INTERVENTIONS FOR CHILDREN
AND ADOLESCENTS WITH PTSD
Philip A. Saigh, Maria R. Brassard, and Stephen T. Peverely
Historically, different forms of exposure-based anxiety-reduction procedures have been used for hundreds of years (Saigh, 2002; Saigh, Yasik, Oberfield, & Inamder, 1999). Goethe's autobiography presents a graphic account of his self-induced treatment of acrophobia (Boudewyns & Shipley, 1983). More recently, Malleson (1959) described a course of imaginai or in vitro exposure that was used to reduce distress of a test-phobic graduate student. The student was described as [classically panic stricken… sobbing and fearful, bewailing his fate, and terrified of the impending examination] (p. 225). In lieu of prescribing the standard treatment of that era (i.e., psychoanalysis), Malleson asked the student to [tell of the awful consequences that he felt would follow his failure—derision from his colleagues … disappointment from his family and financial loss] (p. 225). The student was also instructed that when he [felt a little wave of spontaneous alarm, he was not to push it aside, but was to augment it, to try to experience it more profoundly and more vividly] (p. 225). Although the regimen was associated with a degree of distress, the patient adhered to Malleson's instructions and reported that he was almost unable to experience test-related anxiety as the date of the examination approached. As it were, he passed the exam with ease.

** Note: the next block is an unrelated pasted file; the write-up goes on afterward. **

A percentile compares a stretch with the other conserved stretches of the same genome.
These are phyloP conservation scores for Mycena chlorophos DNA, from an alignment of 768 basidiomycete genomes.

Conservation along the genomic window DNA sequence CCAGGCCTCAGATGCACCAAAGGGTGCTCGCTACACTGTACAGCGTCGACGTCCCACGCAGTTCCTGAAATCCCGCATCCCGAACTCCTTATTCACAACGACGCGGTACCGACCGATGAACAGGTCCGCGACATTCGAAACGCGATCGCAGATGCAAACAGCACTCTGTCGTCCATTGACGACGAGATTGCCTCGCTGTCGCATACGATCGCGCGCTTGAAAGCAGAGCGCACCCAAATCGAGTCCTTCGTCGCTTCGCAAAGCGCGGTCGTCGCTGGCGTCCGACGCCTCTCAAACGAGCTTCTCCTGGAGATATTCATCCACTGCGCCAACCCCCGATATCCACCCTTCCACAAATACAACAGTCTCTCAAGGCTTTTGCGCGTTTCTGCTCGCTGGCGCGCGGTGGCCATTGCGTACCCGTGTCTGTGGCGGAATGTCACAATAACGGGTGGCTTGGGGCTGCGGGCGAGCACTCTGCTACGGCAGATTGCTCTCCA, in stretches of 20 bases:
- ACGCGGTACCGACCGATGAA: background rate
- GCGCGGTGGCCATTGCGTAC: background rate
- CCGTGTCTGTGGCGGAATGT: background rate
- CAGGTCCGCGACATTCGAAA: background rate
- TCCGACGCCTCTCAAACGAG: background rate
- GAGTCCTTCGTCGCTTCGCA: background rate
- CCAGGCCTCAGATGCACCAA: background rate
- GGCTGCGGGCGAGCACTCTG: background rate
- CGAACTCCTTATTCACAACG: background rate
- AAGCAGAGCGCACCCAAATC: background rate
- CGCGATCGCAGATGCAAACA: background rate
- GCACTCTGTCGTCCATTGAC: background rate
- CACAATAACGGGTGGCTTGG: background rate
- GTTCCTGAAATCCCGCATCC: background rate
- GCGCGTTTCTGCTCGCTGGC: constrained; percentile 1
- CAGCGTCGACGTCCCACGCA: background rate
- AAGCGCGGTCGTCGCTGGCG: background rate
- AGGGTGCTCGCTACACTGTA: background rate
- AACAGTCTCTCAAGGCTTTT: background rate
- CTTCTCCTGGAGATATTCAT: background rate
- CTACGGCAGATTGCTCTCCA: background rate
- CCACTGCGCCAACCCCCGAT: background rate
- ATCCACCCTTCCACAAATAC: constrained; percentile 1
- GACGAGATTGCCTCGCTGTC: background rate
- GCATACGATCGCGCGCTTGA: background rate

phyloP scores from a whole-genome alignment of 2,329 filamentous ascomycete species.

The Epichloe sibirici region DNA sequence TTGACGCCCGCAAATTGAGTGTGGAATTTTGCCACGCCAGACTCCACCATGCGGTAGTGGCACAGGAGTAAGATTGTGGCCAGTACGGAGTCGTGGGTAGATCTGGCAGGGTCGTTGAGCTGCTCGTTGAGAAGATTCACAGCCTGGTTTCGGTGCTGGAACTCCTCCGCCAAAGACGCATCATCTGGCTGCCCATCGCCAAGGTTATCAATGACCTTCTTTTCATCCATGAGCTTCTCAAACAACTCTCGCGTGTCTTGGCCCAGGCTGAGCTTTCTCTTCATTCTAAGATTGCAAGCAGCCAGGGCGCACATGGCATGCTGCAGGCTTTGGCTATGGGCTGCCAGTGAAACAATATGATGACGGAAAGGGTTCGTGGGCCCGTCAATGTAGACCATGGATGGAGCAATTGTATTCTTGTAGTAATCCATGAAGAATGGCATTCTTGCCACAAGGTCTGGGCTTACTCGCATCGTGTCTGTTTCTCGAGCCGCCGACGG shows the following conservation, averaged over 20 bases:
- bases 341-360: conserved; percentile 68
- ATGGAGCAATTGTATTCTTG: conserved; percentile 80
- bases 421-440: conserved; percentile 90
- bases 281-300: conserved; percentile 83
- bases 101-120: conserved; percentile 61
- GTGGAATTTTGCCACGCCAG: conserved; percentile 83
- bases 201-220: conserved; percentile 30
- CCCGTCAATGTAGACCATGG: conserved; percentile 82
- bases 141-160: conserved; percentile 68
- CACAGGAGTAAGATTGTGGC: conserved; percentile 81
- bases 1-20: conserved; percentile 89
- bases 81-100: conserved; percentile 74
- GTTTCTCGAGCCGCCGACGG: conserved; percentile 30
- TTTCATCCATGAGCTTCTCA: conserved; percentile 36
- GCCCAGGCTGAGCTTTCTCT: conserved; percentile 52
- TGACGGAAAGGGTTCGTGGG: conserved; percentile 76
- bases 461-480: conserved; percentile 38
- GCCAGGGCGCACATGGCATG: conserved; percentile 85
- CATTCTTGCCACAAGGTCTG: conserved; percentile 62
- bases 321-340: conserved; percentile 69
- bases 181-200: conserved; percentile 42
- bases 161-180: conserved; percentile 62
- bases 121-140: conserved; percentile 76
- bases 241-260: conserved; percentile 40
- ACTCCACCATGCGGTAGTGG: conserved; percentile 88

In 1961 Stampfl coined the term [implosive therapy] to describe a treatment that [may be regarded as a synthesis between Freudian oriented